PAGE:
Less than a tenth of the £30 million the Scottish Government allocated to extend free personal care to people under 65 will help disabled people with care costs, according to campaigners.

'Frank's Law' was named for former Dundee United player Frank Kopel, who suffered from vascular dementia but was not entitled to help with his care costs because he died just weeks after his 65th birthday.

But even he may not have benefited from the change made in his name, according to Scotland Against the Care Tax (SACT).

The campaign, a coalition of disability charities, carers groups and care providers, has released a Scottish Government planning document which shows that less than £2.3 million of the money the Government sunk into Frank's Law will go to help disabled people and people with long term conditions currently affected by care charges.

The remaining balance of the money - more than £27 million – is allocated to local authorities for administration costs and to fund an additional demand for personal care. However campaigners say there is no evidence of a dramatic increase in demand from under 65, and they claim much of the money will simply be absorbed into councils' general funds.

The original estimate for the cost of introducing Frank's Law was £11 million. But the Scottish Government document seems to support the claims of critics who say only a fraction of that is reaching the people who need it. This is because many younger disabled people in receipt of expensive social care packages will continue to be charged the maximum possible to cover non-personal care.

Ian Hood, Spokesperson for Scotland Against the Care Tax said “At first the Scottish Government said that over 10,000 people would benefit but because of the way they have gone about this, only about 3,000 people will benefit.

And many of them will still have to pay large weekly amounts because some of their support won’t be counted as personal care.”

"He added, “The remainder of the money is not ring-fenced and is being given to councils to spend as they want. They justified this additional funding as being needed to meet an anticipated rush in demand for support. Yet, five months after the introduction of Frank’s Law, it is clear that there has been no such increase"

Nor will there be, he says. Because councils apply tight thresholds refusing care to anyone whose needs are not classed as 'critical or 'substantial', they will not see a big increase in claims for free personal care from under-65s who are not already known to social services.

"If Frank Kopel was still alive it is quite likely even he would not have seen any benefit from the new law. He received personal care, but also attended a day centre, and would probably have still ended up having to pay."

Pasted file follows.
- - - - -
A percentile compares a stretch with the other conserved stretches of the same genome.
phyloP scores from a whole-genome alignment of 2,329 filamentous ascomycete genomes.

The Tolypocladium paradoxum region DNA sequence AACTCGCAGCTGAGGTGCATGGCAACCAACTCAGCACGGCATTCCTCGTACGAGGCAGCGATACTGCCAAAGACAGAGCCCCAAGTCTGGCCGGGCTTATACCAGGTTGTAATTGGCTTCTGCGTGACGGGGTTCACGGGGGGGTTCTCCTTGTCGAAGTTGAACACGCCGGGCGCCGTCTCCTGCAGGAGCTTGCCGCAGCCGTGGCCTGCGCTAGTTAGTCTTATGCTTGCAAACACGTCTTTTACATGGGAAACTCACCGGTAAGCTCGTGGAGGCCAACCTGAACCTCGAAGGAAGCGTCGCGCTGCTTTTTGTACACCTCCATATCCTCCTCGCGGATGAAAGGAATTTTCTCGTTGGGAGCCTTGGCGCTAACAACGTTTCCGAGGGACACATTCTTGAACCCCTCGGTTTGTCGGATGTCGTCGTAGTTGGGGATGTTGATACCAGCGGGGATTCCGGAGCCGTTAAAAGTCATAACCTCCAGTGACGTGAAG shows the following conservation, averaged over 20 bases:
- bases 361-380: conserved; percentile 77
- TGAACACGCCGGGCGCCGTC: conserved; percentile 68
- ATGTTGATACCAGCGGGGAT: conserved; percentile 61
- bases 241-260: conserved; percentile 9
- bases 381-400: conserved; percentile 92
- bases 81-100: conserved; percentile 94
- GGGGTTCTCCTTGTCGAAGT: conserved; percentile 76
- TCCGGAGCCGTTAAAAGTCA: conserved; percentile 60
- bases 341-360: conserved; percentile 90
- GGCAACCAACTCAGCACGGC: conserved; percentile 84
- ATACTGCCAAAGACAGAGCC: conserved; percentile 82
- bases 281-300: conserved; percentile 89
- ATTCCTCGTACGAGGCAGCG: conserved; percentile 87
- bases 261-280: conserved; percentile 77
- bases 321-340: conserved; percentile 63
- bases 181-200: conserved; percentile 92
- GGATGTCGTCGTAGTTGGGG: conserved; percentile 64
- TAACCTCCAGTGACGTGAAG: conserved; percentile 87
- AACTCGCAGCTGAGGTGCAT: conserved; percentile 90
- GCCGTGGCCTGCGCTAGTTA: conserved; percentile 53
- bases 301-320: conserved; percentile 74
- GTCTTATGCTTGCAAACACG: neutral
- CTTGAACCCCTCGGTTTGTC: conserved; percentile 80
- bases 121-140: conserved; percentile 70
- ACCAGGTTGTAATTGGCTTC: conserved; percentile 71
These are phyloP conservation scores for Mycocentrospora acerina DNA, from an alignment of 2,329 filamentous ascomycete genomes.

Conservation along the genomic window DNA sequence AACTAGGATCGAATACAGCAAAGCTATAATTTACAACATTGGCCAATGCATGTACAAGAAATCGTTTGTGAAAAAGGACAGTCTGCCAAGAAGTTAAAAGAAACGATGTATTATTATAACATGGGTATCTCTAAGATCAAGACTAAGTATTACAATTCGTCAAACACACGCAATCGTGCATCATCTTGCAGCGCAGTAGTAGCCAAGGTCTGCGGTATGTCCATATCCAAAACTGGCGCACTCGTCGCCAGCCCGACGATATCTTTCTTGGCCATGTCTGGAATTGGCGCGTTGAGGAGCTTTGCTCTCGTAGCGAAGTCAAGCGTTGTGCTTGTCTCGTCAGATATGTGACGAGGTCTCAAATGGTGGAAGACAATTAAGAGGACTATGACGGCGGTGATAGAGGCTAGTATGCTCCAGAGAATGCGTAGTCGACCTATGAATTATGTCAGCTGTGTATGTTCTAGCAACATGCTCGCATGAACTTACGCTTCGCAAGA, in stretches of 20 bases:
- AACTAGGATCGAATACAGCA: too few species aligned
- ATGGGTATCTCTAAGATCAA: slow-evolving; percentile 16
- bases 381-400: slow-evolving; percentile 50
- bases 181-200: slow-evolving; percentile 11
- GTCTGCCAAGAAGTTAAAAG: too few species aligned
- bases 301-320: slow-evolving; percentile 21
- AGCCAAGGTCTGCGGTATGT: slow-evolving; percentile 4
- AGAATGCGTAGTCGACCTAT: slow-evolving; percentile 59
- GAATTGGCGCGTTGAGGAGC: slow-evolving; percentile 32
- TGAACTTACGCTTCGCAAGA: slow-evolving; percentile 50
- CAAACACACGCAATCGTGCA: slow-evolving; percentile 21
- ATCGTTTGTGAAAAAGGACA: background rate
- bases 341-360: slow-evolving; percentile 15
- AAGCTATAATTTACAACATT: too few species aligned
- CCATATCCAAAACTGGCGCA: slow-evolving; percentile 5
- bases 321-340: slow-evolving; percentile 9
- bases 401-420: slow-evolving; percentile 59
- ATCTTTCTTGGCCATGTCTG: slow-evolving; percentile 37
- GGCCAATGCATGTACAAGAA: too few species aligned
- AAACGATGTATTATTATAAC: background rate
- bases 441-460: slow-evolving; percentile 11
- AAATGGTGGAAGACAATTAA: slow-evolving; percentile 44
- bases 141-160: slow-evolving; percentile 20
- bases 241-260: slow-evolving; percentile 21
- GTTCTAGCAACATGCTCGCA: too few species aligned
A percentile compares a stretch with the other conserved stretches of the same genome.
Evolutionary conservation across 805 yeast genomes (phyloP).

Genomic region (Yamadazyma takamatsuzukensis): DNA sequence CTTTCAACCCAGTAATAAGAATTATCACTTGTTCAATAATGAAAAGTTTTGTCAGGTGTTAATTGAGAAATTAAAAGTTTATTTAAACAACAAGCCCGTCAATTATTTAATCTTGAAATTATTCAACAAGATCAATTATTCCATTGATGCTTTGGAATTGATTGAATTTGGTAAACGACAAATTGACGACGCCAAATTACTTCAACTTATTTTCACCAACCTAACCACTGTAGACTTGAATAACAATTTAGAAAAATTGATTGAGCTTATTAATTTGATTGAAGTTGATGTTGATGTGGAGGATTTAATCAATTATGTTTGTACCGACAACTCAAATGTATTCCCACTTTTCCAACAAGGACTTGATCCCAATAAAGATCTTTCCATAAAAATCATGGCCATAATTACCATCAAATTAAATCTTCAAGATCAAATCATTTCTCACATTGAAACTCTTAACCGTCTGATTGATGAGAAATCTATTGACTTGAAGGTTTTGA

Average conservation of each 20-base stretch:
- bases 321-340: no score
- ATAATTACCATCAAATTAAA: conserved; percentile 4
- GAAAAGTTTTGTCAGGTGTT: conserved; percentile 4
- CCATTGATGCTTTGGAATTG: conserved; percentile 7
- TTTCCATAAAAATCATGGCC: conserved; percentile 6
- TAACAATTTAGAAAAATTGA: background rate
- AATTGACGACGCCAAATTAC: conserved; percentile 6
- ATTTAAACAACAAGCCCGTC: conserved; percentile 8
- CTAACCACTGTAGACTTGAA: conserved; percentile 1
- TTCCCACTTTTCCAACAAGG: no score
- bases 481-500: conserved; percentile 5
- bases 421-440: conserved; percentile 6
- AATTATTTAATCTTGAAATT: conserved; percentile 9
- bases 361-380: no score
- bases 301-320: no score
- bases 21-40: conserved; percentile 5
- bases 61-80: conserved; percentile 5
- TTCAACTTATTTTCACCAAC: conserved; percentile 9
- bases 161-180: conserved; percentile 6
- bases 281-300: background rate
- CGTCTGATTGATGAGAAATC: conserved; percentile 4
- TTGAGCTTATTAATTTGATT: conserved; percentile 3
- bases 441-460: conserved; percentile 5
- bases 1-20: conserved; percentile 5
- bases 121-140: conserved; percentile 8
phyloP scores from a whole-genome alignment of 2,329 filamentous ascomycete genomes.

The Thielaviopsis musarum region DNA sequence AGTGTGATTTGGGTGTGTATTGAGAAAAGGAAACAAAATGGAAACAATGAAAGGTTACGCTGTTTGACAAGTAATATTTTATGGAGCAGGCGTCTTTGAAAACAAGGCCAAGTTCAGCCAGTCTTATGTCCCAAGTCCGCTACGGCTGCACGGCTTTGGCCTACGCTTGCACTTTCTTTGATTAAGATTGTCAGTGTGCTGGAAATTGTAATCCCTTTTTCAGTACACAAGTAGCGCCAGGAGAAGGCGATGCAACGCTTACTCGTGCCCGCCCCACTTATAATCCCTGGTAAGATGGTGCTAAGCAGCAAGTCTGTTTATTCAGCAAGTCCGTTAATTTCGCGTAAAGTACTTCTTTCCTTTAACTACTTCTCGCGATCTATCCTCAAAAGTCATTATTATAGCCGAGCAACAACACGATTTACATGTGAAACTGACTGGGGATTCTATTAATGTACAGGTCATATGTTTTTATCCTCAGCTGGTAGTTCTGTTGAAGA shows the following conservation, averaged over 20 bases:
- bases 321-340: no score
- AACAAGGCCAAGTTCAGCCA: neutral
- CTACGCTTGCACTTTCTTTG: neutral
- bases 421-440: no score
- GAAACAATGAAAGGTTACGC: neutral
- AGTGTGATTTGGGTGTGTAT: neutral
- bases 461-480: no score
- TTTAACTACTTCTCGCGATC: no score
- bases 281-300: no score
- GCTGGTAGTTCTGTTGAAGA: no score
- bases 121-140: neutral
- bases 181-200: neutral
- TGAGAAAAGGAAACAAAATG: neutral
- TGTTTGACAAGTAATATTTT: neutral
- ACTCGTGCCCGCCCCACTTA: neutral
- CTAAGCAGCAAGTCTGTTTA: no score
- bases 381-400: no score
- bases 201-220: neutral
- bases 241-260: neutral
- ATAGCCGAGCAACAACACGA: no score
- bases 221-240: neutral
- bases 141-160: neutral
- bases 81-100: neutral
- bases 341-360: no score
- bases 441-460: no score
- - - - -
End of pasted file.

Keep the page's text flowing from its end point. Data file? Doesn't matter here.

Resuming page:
Jeff Adamson, Chair of Scotland Against the Care Tax, who relies on large amounts of personal care and social support to live an active, independent life, said his charges had gone up since the introduction of Frank's Law.

, “I am one of the many disabled people in Scotland who rely on large amounts of personal care and social care support to live a good life, but my charges have gone up since Frank’s Law was brought in, not down.

"Although 80 per cent of my care package has been adjudged as being personal care and I don't pay for this, I'm still paying for my social care which costs more than I've been assessed to pay.”

“We said there was a fairer way of doing this but they wouldn’t listen. Now we see why. No wonder, the Scottish Government was reluctant to release this paper to the Scottish Parliament Petitions Committee.”

Some councils appear to already have acknowledged they will not use all of the Frank's Law money for free personal care. Last month, Sough Ayrshire's integration joint board cut £315,000 from it's budget which had been allocated to cover such costs.

However a spokesperson for local authorities body Cosla said the SACT claims were 'deeply unhelpful'.

He added: "COSLA and the Scottish Government made a significant commitment to ensuring Free Personal Care was extended to under 65s from April this year. The policy was fully funded by Scottish Government to the tune of £30m in the first year and we continue to monitor the cost as we anticipate take up of this funding will increase over time.

“Just four months on from the full rollout of the policy it is deeply unhelpful to say that all of this money will not go to supporting disabled people. Everyone who is now entitled to Free Personal Care will be receiving that and there is no evidence that funds are being held back.

“This commitment was made in response to a successful campaign to raise awareness of the need to extend Free Personal Care and, in an undeniably difficult financial context, councils continue to invest as much as they can in social care.”